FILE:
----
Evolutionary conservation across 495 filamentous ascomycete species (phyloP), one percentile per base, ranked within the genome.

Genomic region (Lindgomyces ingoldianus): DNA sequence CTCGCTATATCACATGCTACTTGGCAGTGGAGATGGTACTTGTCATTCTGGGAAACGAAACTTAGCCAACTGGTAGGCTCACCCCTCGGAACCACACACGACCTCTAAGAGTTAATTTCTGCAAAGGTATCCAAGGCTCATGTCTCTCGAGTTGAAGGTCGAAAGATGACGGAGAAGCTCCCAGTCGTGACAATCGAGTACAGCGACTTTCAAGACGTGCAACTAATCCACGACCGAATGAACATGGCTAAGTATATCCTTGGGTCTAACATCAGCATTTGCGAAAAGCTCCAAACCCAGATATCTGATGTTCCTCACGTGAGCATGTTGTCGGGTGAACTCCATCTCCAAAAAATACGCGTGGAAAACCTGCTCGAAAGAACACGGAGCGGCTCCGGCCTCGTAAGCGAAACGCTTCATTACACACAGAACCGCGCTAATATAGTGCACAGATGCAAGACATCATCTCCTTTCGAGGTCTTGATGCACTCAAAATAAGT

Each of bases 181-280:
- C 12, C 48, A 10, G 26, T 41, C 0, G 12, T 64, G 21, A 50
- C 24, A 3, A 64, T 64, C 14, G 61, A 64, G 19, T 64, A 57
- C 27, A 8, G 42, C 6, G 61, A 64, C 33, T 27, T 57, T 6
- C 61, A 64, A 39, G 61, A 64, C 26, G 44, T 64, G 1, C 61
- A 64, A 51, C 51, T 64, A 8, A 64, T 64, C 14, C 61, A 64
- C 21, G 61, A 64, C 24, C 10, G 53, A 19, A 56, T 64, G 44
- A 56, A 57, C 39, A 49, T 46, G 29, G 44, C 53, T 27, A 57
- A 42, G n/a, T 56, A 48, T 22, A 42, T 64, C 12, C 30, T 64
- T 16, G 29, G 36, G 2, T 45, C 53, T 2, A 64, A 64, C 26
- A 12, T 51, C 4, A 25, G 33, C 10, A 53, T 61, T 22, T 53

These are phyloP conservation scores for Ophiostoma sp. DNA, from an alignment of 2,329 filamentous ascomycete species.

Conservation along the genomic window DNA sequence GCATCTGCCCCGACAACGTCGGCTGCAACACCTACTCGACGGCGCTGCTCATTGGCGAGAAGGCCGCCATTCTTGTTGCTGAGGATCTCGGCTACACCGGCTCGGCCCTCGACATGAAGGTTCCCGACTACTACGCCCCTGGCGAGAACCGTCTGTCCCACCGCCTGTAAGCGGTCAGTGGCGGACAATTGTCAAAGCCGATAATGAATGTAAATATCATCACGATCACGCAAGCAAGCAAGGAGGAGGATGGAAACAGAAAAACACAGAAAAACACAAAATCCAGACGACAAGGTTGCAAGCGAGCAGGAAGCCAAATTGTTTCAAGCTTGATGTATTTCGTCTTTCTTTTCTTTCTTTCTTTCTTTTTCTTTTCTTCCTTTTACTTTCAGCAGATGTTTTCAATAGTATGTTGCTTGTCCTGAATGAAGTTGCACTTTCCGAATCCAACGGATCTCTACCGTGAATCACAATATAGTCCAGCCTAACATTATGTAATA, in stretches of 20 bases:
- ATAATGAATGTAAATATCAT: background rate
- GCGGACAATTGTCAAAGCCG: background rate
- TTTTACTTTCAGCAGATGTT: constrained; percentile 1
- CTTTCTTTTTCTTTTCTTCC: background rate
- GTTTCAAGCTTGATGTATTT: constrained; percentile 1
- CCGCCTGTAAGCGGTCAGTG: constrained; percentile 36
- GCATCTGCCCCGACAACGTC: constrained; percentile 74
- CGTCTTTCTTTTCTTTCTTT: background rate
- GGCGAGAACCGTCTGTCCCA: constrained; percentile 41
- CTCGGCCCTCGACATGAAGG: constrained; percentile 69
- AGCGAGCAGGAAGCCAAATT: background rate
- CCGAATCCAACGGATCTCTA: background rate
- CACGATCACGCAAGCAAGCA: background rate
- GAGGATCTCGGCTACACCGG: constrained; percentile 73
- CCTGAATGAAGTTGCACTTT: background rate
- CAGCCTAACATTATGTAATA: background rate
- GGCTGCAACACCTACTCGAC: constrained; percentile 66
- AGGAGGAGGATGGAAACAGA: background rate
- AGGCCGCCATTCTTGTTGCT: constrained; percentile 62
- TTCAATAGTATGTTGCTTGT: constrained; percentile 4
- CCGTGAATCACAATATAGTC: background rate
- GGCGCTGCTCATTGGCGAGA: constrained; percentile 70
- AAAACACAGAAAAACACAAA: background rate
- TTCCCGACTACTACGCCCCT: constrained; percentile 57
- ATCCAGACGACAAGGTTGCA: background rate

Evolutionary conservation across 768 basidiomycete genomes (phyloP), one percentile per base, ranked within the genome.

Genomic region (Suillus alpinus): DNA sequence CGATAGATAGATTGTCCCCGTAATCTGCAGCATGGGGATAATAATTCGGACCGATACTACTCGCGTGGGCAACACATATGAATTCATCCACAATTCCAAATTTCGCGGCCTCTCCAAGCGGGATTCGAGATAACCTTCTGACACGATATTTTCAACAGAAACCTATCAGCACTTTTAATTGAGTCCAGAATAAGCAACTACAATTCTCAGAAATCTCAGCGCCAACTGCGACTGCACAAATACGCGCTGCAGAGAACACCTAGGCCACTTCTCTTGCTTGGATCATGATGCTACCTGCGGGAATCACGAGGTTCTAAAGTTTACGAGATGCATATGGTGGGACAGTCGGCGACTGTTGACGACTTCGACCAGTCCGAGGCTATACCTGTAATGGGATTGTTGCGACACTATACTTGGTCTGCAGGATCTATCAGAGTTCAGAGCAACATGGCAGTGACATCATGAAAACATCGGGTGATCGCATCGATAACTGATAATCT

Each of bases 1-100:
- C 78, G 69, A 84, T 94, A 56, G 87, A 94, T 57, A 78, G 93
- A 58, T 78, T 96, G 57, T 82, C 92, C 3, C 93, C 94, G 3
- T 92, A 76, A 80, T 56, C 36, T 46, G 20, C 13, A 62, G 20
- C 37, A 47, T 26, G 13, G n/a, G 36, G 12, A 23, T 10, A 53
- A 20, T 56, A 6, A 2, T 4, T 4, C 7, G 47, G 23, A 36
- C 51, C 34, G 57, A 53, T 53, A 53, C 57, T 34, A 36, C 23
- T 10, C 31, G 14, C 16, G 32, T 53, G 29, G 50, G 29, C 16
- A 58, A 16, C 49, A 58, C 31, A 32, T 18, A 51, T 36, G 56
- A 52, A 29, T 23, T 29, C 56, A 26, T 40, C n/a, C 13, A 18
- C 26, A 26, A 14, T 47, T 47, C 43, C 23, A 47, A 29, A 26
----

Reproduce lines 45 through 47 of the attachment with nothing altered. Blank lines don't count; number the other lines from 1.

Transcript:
- A 58, T 78, T 96, G 57, T 82, C 92, C 3, C 93, C 94, G 3
- T 92, A 76, A 80, T 56, C 36, T 46, G 20, C 13, A 62, G 20
- C 37, A 47, T 26, G 13, G n/a, G 36, G 12, A 23, T 10, A 53